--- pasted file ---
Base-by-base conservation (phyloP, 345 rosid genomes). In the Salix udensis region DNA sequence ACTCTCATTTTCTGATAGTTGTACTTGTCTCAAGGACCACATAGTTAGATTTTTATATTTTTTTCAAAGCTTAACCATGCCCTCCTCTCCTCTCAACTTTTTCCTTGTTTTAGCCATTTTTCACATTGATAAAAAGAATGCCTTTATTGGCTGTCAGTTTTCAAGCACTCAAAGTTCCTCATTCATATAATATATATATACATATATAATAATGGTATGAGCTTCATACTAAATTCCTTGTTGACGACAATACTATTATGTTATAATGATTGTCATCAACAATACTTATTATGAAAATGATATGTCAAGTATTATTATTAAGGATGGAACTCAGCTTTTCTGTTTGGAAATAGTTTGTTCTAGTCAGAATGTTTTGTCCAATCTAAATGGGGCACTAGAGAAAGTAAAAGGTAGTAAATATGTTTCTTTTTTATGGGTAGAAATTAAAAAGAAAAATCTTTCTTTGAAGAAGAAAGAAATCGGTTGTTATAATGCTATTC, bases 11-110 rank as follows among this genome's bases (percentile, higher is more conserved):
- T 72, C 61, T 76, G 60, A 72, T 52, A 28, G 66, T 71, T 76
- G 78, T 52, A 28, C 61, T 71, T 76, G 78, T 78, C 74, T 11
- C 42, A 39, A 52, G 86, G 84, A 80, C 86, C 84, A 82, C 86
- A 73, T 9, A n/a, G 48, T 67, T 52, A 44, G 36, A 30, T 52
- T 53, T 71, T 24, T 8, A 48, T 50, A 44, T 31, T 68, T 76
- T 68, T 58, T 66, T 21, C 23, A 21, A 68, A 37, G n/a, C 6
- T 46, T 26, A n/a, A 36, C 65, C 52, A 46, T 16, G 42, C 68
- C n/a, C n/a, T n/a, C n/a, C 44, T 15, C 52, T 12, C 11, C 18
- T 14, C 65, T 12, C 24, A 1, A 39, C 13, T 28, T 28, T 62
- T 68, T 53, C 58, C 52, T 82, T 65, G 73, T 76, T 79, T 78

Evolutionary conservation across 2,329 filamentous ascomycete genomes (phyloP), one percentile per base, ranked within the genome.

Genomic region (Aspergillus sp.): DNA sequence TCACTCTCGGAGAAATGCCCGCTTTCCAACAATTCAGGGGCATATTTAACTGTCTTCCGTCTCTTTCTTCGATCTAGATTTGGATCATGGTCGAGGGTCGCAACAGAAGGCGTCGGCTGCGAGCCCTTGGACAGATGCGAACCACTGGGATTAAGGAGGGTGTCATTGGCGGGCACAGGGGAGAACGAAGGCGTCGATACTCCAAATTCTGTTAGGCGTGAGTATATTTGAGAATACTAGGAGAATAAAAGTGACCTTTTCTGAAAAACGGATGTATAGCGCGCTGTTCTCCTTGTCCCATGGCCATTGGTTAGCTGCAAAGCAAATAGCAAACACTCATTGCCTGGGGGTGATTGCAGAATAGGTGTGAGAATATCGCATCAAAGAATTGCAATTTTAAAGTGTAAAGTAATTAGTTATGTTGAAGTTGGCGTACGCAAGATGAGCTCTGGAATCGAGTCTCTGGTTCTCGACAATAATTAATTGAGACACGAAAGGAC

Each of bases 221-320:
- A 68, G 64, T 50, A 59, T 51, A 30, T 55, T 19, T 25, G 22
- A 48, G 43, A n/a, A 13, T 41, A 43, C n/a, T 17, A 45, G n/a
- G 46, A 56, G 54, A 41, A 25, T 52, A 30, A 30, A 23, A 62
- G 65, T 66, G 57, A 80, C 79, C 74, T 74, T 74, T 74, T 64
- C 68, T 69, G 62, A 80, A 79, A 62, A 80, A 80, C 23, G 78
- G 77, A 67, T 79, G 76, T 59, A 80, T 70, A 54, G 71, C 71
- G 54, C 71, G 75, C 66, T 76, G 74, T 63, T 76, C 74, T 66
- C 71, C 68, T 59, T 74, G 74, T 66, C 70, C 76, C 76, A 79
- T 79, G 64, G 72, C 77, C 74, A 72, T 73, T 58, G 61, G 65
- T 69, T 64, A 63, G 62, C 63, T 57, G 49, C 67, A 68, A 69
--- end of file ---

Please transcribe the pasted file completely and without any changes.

Base-by-base conservation (phyloP, 345 rosid genomes). In the Salix udensis region DNA sequence ACTCTCATTTTCTGATAGTTGTACTTGTCTCAAGGACCACATAGTTAGATTTTTATATTTTTTTCAAAGCTTAACCATGCCCTCCTCTCCTCTCAACTTTTTCCTTGTTTTAGCCATTTTTCACATTGATAAAAAGAATGCCTTTATTGGCTGTCAGTTTTCAAGCACTCAAAGTTCCTCATTCATATAATATATATATACATATATAATAATGGTATGAGCTTCATACTAAATTCCTTGTTGACGACAATACTATTATGTTATAATGATTGTCATCAACAATACTTATTATGAAAATGATATGTCAAGTATTATTATTAAGGATGGAACTCAGCTTTTCTGTTTGGAAATAGTTTGTTCTAGTCAGAATGTTTTGTCCAATCTAAATGGGGCACTAGAGAAAGTAAAAGGTAGTAAATATGTTTCTTTTTTATGGGTAGAAATTAAAAAGAAAAATCTTTCTTTGAAGAAGAAAGAAATCGGTTGTTATAATGCTATTC, bases 11-110 rank as follows among this genome's bases (percentile, higher is more conserved):
- T 72, C 61, T 76, G 60, A 72, T 52, A 28, G 66, T 71, T 76
- G 78, T 52, A 28, C 61, T 71, T 76, G 78, T 78, C 74, T 11
- C 42, A 39, A 52, G 86, G 84, A 80, C 86, C 84, A 82, C 86
- A 73, T 9, A n/a, G 48, T 67, T 52, A 44, G 36, A 30, T 52
- T 53, T 71, T 24, T 8, A 48, T 50, A 44, T 31, T 68, T 76
- T 68, T 58, T 66, T 21, C 23, A 21, A 68, A 37, G n/a, C 6
- T 46, T 26, A n/a, A 36, C 65, C 52, A 46, T 16, G 42, C 68
- C n/a, C n/a, T n/a, C n/a, C 44, T 15, C 52, T 12, C 11, C 18
- T 14, C 65, T 12, C 24, A 1, A 39, C 13, T 28, T 28, T 62
- T 68, T 53, C 58, C 52, T 82, T 65, G 73, T 76, T 79, T 78

Evolutionary conservation across 2,329 filamentous ascomycete genomes (phyloP), one percentile per base, ranked within the genome.

Genomic region (Aspergillus sp.): DNA sequence TCACTCTCGGAGAAATGCCCGCTTTCCAACAATTCAGGGGCATATTTAACTGTCTTCCGTCTCTTTCTTCGATCTAGATTTGGATCATGGTCGAGGGTCGCAACAGAAGGCGTCGGCTGCGAGCCCTTGGACAGATGCGAACCACTGGGATTAAGGAGGGTGTCATTGGCGGGCACAGGGGAGAACGAAGGCGTCGATACTCCAAATTCTGTTAGGCGTGAGTATATTTGAGAATACTAGGAGAATAAAAGTGACCTTTTCTGAAAAACGGATGTATAGCGCGCTGTTCTCCTTGTCCCATGGCCATTGGTTAGCTGCAAAGCAAATAGCAAACACTCATTGCCTGGGGGTGATTGCAGAATAGGTGTGAGAATATCGCATCAAAGAATTGCAATTTTAAAGTGTAAAGTAATTAGTTATGTTGAAGTTGGCGTACGCAAGATGAGCTCTGGAATCGAGTCTCTGGTTCTCGACAATAATTAATTGAGACACGAAAGGAC

Each of bases 221-320:
- A 68, G 64, T 50, A 59, T 51, A 30, T 55, T 19, T 25, G 22
- A 48, G 43, A n/a, A 13, T 41, A 43, C n/a, T 17, A 45, G n/a
- G 46, A 56, G 54, A 41, A 25, T 52, A 30, A 30, A 23, A 62
- G 65, T 66, G 57, A 80, C 79, C 74, T 74, T 74, T 74, T 64
- C 68, T 69, G 62, A 80, A 79, A 62, A 80, A 80, C 23, G 78
- G 77, A 67, T 79, G 76, T 59, A 80, T 70, A 54, G 71, C 71
- G 54, C 71, G 75, C 66, T 76, G 74, T 63, T 76, C 74, T 66
- C 71, C 68, T 59, T 74, G 74, T 66, C 70, C 76, C 76, A 79
- T 79, G 64, G 72, C 77, C 74, A 72, T 73, T 58, G 61, G 65
- T 69, T 64, A 63, G 62, C 63, T 57, G 49, C 67, A 68, A 69